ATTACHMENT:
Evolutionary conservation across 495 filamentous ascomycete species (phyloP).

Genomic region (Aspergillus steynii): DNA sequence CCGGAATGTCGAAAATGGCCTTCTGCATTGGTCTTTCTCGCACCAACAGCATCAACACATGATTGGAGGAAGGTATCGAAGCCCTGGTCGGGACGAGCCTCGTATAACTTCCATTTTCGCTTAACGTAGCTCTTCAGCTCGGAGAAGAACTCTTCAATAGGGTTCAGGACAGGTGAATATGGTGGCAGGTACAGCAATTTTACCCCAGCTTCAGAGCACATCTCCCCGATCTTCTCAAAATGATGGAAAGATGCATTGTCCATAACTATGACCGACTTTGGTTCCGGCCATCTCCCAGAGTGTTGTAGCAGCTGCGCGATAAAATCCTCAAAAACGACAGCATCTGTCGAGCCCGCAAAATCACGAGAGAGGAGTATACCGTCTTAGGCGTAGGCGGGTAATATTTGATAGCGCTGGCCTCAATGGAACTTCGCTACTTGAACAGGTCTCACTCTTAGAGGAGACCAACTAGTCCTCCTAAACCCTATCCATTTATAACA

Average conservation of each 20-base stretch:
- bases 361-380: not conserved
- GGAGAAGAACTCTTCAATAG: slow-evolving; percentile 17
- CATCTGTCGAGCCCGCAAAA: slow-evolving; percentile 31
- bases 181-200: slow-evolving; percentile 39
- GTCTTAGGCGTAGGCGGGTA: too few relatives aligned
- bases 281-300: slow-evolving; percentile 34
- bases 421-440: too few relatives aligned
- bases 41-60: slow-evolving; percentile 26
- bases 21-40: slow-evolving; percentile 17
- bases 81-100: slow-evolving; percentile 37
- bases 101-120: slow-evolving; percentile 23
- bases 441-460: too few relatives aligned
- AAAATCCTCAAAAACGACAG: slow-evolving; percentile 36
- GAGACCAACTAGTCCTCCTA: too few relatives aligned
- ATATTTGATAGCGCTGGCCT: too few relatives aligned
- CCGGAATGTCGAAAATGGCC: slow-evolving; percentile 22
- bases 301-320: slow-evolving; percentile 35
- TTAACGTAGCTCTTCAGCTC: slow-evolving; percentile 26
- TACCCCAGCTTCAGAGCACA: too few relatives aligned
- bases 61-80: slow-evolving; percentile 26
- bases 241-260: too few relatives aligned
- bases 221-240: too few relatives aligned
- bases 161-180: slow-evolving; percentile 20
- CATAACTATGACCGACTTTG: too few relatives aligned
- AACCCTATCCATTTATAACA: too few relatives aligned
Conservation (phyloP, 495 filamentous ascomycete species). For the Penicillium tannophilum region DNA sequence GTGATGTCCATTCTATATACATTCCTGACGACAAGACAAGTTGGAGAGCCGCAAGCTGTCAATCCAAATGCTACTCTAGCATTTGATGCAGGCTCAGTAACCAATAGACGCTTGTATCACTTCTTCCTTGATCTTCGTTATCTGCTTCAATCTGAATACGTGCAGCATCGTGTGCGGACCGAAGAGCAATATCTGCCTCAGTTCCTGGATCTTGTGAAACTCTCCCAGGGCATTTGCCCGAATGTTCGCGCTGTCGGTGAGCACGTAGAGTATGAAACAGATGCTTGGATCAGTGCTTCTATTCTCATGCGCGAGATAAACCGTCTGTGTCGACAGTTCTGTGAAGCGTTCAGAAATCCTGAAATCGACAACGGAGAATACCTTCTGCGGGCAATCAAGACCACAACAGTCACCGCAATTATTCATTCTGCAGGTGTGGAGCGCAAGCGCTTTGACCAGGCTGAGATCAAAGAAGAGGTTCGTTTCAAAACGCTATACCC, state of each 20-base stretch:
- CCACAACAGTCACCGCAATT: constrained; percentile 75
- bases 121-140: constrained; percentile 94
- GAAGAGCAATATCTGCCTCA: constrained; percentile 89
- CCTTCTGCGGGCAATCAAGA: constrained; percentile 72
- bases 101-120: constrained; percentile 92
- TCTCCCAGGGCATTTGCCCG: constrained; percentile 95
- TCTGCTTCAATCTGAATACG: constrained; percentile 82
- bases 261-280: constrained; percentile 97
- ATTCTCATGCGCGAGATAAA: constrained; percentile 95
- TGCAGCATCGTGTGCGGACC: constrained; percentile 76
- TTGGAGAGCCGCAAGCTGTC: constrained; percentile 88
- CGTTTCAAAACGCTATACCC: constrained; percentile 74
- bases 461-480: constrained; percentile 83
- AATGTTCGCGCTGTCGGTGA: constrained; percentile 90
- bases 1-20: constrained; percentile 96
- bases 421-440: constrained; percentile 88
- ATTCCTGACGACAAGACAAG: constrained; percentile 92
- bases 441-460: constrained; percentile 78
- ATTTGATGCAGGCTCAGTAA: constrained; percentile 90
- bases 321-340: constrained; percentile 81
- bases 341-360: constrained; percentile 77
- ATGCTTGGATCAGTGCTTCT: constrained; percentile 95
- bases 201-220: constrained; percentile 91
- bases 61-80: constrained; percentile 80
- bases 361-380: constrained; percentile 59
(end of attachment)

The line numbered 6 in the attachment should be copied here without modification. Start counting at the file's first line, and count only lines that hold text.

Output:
- CATCTGTCGAGCCCGCAAAA: slow-evolving; percentile 31